In Chapter 4 “Designing College More Like a Video Game” of the book Teaching Naked: How Moving Technology Out of Your College Classroom Will Improve Student Learning, José Antonio Bowen talks about how to motivate students to think in new ways.
When students make the transition from high school to college, they are asked to alter the way of thinking that had previous led to success. This is a substantial change being asked of them, under conditions that punish failure, and it comes at the start of college, when anxiety about change and failure are at their peak.
It has been shown, through empirical evidence, that the combination of high expectations and low stakes matter for learning; these are the same conditions that make a good video game. However, being approachable and supportive also improves learning.
In order to lower the risk of failure while still maintaining high standards, the means of assessment will need to be reviewed and rethought. By increasing the amount of exams, each individual exam will have less of an impact on the final grade, reducing the risk.
Video games are similar to a series of tests that are innately motivating, unlike most exams encountered in college. Instructors can act like game developers, creating exams that follow a narrative or tackle a problem, as a result tests would become more fun and interesting. By giving consideration to the format of exams, instructors can increase motivation and reduce the stress of their students.
A very informative post was written recently by Sara Lipka for The Chronicle of Higher Education detailing statistical information about parents’ perceptions on the importance and value of a college education for their children, despite the rising and obvious financial costs.
Originally written by the Wall Street Journal, the survey shows some positive and negative viewpoints parents have about the value of their children’s college education when faced with sometimes daunting financial concerns. For example, almost 9/10 parents said that college was an important investment for their children’s future. On the other hand, while parents wanted their kids to go to college, 79% of parents expressed some worry and concern about having enough money to make that happen.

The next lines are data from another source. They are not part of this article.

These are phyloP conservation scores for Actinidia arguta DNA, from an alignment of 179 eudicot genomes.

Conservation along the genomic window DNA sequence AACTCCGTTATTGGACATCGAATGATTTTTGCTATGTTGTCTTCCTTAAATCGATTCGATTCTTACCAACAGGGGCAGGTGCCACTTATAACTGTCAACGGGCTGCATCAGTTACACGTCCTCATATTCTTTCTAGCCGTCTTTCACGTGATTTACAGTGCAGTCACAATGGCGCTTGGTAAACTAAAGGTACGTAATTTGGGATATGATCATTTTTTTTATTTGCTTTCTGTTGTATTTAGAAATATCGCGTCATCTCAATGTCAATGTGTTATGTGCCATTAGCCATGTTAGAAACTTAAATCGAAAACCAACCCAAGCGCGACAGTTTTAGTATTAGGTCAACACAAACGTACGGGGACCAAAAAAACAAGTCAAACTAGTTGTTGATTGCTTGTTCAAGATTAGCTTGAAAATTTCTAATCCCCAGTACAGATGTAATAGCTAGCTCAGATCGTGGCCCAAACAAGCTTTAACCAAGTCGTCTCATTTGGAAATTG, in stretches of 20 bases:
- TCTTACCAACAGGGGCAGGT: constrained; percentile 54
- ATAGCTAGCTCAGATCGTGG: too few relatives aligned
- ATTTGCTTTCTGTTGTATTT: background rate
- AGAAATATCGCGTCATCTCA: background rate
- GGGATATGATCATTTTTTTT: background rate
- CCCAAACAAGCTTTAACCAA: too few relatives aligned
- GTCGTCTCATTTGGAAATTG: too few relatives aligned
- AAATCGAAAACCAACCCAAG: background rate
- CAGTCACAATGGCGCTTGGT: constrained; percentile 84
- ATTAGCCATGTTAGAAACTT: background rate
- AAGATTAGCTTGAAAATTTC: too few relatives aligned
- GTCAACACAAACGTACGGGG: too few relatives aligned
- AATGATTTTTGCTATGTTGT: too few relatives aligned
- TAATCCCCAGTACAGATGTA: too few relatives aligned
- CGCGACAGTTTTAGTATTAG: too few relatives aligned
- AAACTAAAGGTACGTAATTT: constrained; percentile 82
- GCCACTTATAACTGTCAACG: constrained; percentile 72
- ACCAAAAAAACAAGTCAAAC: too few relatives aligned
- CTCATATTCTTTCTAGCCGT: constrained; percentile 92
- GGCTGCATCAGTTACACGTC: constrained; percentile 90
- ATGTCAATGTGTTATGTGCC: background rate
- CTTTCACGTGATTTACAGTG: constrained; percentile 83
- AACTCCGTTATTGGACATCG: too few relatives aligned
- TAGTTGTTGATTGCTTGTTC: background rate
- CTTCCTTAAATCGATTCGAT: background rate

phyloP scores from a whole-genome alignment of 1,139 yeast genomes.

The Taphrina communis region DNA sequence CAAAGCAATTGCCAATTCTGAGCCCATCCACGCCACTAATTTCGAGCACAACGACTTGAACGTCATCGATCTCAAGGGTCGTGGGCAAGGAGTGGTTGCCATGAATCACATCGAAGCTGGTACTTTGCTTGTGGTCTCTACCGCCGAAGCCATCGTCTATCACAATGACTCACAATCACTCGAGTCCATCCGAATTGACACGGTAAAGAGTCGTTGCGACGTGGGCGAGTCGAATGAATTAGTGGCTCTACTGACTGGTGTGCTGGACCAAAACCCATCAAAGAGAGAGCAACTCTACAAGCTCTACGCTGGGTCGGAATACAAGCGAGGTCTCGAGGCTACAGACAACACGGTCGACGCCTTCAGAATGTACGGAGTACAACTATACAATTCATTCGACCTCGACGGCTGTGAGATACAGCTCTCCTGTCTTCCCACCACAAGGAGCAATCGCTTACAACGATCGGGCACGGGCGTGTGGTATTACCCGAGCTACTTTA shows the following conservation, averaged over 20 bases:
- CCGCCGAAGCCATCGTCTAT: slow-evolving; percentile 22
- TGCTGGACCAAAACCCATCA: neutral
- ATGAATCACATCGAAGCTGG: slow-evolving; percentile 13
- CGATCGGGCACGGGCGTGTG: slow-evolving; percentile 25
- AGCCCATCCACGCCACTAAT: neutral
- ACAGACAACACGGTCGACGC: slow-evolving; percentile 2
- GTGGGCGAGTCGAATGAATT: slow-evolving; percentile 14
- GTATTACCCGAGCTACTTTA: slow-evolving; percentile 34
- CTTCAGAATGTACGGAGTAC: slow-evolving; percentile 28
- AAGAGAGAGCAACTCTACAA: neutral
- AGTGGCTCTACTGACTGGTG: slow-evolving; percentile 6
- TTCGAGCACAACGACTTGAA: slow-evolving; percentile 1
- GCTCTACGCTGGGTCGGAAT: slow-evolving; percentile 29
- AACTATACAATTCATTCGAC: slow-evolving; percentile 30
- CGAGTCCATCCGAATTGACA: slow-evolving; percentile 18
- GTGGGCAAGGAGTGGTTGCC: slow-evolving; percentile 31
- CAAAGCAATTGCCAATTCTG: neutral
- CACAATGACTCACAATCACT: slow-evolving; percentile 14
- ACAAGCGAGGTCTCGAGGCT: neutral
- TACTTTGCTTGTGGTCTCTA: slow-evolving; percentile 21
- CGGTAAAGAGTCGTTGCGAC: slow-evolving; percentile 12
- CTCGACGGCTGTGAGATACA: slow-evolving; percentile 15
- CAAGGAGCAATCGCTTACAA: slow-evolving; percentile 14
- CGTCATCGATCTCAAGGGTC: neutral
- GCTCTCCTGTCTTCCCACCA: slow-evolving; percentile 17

Percentages about how parents fund their children’s college education, the various types of loans available for students and parents to use, and even the common confusion and lack of knowledge parents have about loans were also discussed.
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Students enrolled in online courses often find it difficult to balance their academic, social, and occupational lives. As such, we at UWB LT have created this list of five key tips on how to be a successful digital learner.
You may find that these steps are also useful for being a successful traditional student, but they are especially critical for online students to succeed. (more…)
Taking place just last week, the University of Washington Tacoma’s 2013 iTech Fellows program was an exciting venture in redesigning courses and classrooms for the digital age through the exploration of innovation in teaching and learning with technology.
As we have blogged previously, the use of technology in the classroom is a practice that has produced many benefits and opportunities for students and teachers. In general, digital technology, working in conjunction with the traditional classroom context, works towards the betterment of higher education. Colleen Carmean, UW Tacoma’s Assistant Chancellor for Instructional Technologies, is helping lead the way in developing innovative faculty development that guides faculty to a more innovative approach with education. As she talks about on her blog post on the iTech Fellows program, faculty were working tirelessly and passionately to reinvent themselves as instructors and educators, in order to effectively redesign their coursework to incorporate digital technology and other related tools. In doing so, they hope to further enhance the teaching and learning experience for students and instructors and illustrate a dedication towards the improvement of education for their students.